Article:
Lubbock got hit by a haboob on Monday. For those of you who don’t know what a haboob is, and until Monday, I was one of them, a haboob is a meteorological term. It derives from Arabic and basically means “dust cloud.” Those of you who live in the desert have probably seen something like this before.
My son and I had gone to eat because my wife was still recovering from her bout with the stomach plague. I’d noticed dust off to the northwest, but the wind had been blowing strong all day and mild dust storms aren’t uncommon here. I think the sky was brown in June almost as much as it was blue. Anyway, I was more concerned with paying attention to traffic rather than the sky at that hour of the day.
When we got to the place we were going to eat, I got out of the car, looked to the northeast, and here’s what I saw:
The view to the west a minute or so after I took that picture looked like this:
By this time, the wind was picking up (that’s a relative term, it was already blowing hard.) When I turned back to the northeast, this is what it looked like:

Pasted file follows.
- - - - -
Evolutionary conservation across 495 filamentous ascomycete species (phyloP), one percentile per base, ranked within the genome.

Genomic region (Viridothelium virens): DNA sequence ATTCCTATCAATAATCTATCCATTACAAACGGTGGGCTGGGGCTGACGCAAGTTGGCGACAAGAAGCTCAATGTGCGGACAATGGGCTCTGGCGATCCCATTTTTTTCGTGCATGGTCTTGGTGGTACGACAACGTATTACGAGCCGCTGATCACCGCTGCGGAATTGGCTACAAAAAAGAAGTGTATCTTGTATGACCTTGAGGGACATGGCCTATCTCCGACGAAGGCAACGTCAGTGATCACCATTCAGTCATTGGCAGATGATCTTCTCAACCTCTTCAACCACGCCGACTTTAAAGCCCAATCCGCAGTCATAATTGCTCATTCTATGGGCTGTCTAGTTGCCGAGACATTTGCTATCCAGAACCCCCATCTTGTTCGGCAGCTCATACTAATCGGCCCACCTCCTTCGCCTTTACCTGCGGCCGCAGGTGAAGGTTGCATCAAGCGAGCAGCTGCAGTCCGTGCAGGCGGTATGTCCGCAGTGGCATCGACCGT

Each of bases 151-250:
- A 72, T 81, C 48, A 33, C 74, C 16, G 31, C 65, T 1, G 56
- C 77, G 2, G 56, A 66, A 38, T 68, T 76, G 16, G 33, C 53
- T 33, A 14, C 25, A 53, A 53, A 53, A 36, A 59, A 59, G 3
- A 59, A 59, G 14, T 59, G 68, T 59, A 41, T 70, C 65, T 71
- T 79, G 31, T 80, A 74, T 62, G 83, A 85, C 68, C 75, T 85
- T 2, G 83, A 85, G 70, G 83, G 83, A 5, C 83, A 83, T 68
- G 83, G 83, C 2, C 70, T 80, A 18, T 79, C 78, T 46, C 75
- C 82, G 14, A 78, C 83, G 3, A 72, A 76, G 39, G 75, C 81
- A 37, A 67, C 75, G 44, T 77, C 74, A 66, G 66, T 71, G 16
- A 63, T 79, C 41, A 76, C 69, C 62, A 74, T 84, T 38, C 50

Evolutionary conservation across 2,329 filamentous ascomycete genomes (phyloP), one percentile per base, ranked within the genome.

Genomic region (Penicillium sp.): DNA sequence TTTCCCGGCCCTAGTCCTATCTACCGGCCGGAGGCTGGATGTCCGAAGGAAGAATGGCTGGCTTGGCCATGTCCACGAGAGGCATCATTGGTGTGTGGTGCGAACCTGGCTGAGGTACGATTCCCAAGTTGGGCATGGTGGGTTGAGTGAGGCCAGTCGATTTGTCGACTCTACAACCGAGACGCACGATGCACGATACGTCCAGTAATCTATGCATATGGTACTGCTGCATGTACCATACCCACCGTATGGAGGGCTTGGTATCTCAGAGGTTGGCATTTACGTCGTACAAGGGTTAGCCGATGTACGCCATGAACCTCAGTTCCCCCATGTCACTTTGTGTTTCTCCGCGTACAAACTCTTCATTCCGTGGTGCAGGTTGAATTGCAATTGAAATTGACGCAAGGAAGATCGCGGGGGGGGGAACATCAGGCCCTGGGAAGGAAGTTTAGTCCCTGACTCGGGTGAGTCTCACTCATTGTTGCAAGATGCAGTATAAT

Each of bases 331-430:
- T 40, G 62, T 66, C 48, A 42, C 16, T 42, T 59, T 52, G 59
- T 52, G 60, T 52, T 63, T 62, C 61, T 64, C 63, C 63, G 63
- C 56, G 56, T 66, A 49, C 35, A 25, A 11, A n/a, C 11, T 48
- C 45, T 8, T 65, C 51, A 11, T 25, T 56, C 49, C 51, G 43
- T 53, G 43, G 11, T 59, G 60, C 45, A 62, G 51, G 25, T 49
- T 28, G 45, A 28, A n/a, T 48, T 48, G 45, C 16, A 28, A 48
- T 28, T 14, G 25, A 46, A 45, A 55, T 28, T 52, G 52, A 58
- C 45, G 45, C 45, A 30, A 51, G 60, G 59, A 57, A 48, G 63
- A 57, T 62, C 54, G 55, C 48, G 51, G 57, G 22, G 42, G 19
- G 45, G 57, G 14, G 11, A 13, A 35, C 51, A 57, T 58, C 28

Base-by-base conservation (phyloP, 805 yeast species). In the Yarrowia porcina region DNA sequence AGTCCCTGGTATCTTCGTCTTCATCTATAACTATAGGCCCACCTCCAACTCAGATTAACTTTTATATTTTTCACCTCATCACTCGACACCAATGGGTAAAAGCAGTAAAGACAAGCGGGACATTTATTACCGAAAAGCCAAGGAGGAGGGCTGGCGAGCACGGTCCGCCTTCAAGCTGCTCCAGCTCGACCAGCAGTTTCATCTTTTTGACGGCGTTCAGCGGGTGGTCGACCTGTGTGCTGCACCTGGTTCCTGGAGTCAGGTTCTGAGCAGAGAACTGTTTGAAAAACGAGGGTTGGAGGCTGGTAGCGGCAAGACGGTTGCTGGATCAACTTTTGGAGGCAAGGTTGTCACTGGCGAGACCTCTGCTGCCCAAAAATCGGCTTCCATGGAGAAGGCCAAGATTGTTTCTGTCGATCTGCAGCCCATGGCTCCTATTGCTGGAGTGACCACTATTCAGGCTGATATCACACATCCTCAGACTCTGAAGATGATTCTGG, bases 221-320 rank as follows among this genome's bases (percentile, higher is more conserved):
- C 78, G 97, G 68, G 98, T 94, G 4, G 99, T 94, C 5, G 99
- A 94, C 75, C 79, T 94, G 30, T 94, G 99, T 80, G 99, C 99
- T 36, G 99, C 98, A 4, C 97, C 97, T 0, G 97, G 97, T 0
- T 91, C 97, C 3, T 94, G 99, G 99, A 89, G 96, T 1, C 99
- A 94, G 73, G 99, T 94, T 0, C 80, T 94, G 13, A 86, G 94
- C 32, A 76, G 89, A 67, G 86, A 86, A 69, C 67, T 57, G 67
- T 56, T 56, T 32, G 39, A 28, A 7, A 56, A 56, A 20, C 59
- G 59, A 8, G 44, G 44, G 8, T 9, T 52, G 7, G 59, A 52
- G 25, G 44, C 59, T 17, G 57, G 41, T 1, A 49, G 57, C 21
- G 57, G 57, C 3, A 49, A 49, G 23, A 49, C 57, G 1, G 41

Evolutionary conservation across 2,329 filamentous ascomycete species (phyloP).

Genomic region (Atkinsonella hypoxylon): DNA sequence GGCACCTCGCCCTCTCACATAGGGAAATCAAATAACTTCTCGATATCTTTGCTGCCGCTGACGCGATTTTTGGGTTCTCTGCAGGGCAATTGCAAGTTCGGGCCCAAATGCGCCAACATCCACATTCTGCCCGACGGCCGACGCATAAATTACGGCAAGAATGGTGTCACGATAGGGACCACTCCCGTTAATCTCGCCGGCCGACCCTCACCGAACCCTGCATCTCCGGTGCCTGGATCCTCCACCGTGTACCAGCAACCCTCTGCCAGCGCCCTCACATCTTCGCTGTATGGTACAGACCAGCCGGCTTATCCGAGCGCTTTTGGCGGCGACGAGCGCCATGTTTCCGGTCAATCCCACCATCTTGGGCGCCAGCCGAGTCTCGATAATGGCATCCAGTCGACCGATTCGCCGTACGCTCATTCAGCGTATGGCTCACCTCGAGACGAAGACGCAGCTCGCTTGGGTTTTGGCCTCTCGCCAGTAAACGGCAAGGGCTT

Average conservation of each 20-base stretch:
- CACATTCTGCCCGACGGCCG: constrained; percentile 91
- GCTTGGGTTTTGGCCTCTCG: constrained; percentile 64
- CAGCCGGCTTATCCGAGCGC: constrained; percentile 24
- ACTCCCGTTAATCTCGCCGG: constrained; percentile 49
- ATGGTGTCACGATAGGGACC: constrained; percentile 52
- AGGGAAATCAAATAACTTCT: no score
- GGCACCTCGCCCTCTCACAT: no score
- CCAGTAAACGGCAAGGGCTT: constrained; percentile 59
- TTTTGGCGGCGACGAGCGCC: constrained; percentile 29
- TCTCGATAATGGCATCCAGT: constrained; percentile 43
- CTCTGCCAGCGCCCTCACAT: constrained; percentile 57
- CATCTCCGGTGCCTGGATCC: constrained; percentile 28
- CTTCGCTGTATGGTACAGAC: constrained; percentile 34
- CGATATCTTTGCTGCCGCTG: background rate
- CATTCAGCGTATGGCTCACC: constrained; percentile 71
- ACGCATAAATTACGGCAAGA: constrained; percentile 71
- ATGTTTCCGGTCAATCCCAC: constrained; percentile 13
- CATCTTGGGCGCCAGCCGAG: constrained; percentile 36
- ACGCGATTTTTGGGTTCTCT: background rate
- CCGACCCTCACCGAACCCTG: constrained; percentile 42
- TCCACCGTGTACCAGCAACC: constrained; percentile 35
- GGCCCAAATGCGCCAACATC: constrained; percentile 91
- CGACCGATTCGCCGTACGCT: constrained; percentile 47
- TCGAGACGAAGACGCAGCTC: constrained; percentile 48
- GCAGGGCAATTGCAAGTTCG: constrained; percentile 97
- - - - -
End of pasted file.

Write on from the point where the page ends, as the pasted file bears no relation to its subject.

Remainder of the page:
Those are the same houses whose tops are visible at the bottom of the first picture.
Needless to say, we hurried inside. Within a minute, it was dark. I mean, streetlights are on, visibilities is on the order of meters, not tens of meters, meters.
Here’s the last photo I took:
The shrubs are on the far side of a six lane street. When visibility was at its worst, I couldn’t see shrubs. The only lights visible on the far side of the street were the street lights along the road, and they were just dim glows.
This isn’t typical weather. If these photos remind you of the Dust Bowl, they should. Similar conditions existed then.
To see more of the attack of the haboob, here’s a YouTube video: